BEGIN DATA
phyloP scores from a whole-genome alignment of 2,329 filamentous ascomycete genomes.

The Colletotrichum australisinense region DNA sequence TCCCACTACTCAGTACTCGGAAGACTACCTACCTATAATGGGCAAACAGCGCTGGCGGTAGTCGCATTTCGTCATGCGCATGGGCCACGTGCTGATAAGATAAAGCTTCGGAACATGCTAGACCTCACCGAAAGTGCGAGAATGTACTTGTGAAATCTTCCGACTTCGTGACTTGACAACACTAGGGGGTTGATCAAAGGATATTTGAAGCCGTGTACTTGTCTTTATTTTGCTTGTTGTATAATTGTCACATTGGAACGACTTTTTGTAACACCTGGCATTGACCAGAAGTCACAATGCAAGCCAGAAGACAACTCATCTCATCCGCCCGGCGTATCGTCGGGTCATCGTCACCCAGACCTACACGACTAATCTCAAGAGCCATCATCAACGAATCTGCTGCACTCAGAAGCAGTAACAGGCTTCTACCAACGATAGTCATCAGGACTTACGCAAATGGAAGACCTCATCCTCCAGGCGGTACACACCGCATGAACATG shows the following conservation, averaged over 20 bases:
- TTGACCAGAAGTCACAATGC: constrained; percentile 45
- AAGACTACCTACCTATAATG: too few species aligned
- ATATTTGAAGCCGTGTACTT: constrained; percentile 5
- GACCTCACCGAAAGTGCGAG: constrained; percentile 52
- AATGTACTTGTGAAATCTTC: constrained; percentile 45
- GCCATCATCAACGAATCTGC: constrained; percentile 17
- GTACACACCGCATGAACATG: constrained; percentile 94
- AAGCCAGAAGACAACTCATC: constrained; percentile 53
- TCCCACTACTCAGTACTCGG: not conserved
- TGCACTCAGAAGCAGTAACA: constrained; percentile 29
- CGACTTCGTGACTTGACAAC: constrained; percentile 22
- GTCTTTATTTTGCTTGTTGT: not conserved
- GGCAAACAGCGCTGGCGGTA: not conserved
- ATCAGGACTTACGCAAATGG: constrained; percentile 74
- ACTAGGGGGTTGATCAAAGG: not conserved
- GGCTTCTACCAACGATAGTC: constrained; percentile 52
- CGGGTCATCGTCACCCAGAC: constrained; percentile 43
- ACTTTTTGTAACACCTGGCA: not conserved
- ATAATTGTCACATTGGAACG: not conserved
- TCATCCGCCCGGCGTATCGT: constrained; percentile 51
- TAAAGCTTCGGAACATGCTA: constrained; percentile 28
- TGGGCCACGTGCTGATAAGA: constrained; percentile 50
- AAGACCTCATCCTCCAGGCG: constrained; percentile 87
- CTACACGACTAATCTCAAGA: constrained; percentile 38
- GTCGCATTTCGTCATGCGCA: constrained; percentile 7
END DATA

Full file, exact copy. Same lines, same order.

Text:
phyloP scores from a whole-genome alignment of 2,329 filamentous ascomycete genomes.

The Colletotrichum australisinense region DNA sequence TCCCACTACTCAGTACTCGGAAGACTACCTACCTATAATGGGCAAACAGCGCTGGCGGTAGTCGCATTTCGTCATGCGCATGGGCCACGTGCTGATAAGATAAAGCTTCGGAACATGCTAGACCTCACCGAAAGTGCGAGAATGTACTTGTGAAATCTTCCGACTTCGTGACTTGACAACACTAGGGGGTTGATCAAAGGATATTTGAAGCCGTGTACTTGTCTTTATTTTGCTTGTTGTATAATTGTCACATTGGAACGACTTTTTGTAACACCTGGCATTGACCAGAAGTCACAATGCAAGCCAGAAGACAACTCATCTCATCCGCCCGGCGTATCGTCGGGTCATCGTCACCCAGACCTACACGACTAATCTCAAGAGCCATCATCAACGAATCTGCTGCACTCAGAAGCAGTAACAGGCTTCTACCAACGATAGTCATCAGGACTTACGCAAATGGAAGACCTCATCCTCCAGGCGGTACACACCGCATGAACATG shows the following conservation, averaged over 20 bases:
- TTGACCAGAAGTCACAATGC: constrained; percentile 45
- AAGACTACCTACCTATAATG: too few species aligned
- ATATTTGAAGCCGTGTACTT: constrained; percentile 5
- GACCTCACCGAAAGTGCGAG: constrained; percentile 52
- AATGTACTTGTGAAATCTTC: constrained; percentile 45
- GCCATCATCAACGAATCTGC: constrained; percentile 17
- GTACACACCGCATGAACATG: constrained; percentile 94
- AAGCCAGAAGACAACTCATC: constrained; percentile 53
- TCCCACTACTCAGTACTCGG: not conserved
- TGCACTCAGAAGCAGTAACA: constrained; percentile 29
- CGACTTCGTGACTTGACAAC: constrained; percentile 22
- GTCTTTATTTTGCTTGTTGT: not conserved
- GGCAAACAGCGCTGGCGGTA: not conserved
- ATCAGGACTTACGCAAATGG: constrained; percentile 74
- ACTAGGGGGTTGATCAAAGG: not conserved
- GGCTTCTACCAACGATAGTC: constrained; percentile 52
- CGGGTCATCGTCACCCAGAC: constrained; percentile 43
- ACTTTTTGTAACACCTGGCA: not conserved
- ATAATTGTCACATTGGAACG: not conserved
- TCATCCGCCCGGCGTATCGT: constrained; percentile 51
- TAAAGCTTCGGAACATGCTA: constrained; percentile 28
- TGGGCCACGTGCTGATAAGA: constrained; percentile 50
- AAGACCTCATCCTCCAGGCG: constrained; percentile 87
- CTACACGACTAATCTCAAGA: constrained; percentile 38
- GTCGCATTTCGTCATGCGCA: constrained; percentile 7